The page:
Among many acute phase proteins, chronic periodontal disease can be lump together with an added on provocative reaction, established as raised up CRP elevation. CRP is the one with raised plasma and serum levels during the specific and nonspecific responses to a wide variety of diseases. Provincial diseases culminate in elevated inflammation, and tissue loss in the periodontium gives rise to systemic host modifications exhibited by an accretion in acute phase reactants. These comprise infections by Gram-positive and Gram-negative bacteria. Despite the fact that the revelation of inflated elevation of CRP in the serum is not a clear-cut for each distinct condition, it is an appropriate sign of inflammatory pathway. As raised CRP values are frequently correlated to pathological alteration, the CRP evaluation contributes beneficial communication for the interpretation and pointing out of inflammatory cascade and related inflammatory disease. Established facts drew from many studies, that sequential CRP assessment perhaps accepting as a diagnostic tool for clinical infections, deciding effects of treatment, after effect, and early disclosure of recurrence of the disease, and as a deduction may be a convenient distinguishing tool in deciding disease advancement. The complete capacity of inflamed periodontal tissue may also play a role, and there is an impulse for elevated CRP levels in generalized periodontitis correlated to localized periodontitis. Established fact is that the intensity of periodontal inflammation and the magnitude of bacterial spread are directly proportional to each other. Succeeding, the systemically scattered bacteria and lipopolysaccharide, besides cytokines from the periodontal lesion, may encourage hepatocytes and circulate leukocytes to generate CRP and interleukin-6, mutually., Concluding remarks of the other studies that the periodontal treatment downturns the elevated CRP levels.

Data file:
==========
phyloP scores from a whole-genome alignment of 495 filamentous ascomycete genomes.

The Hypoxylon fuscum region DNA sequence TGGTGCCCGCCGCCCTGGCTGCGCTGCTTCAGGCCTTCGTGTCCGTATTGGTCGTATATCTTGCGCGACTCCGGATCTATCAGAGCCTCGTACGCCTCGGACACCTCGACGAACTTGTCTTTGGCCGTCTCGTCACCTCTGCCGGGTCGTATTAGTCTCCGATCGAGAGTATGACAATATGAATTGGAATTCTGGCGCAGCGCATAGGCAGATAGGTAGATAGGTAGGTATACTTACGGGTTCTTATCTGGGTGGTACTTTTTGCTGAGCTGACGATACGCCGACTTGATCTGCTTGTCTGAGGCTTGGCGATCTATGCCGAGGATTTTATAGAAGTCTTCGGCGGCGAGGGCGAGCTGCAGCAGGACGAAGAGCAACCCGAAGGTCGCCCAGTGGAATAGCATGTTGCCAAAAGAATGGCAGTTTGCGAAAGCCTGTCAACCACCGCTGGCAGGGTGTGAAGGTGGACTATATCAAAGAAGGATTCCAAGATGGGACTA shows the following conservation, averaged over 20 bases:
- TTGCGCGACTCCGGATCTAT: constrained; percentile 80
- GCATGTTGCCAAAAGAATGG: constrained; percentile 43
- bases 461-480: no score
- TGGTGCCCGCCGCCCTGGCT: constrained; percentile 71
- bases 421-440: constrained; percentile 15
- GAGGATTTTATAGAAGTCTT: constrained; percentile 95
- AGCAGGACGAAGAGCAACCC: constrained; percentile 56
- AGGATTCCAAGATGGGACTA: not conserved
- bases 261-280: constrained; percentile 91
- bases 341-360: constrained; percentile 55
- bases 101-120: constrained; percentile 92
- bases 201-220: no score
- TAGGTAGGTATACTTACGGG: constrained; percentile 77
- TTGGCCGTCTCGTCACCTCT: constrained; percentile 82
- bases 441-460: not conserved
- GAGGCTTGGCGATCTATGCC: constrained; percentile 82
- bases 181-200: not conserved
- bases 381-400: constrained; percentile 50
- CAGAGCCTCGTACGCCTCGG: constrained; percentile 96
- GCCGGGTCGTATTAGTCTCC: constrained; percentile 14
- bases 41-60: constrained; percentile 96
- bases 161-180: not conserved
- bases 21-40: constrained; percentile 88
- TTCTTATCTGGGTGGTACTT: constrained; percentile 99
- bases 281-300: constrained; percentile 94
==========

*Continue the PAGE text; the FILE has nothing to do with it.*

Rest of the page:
CLM is an acclaimed macrolide, among a broad antimicrobial spectrum, competent contending on periodontopathic microorganisms. The main antibacterial action of this drug brings to bear the protein synthesis by binding to the 50S ribosomal subunit. Accomplishing higher levels of CLM in gingiva than serum and in the inflamed gingiva than the healthy gingiva were conclusively proven. Its distribution profile seems to be acceptable for therapy of periodontitis.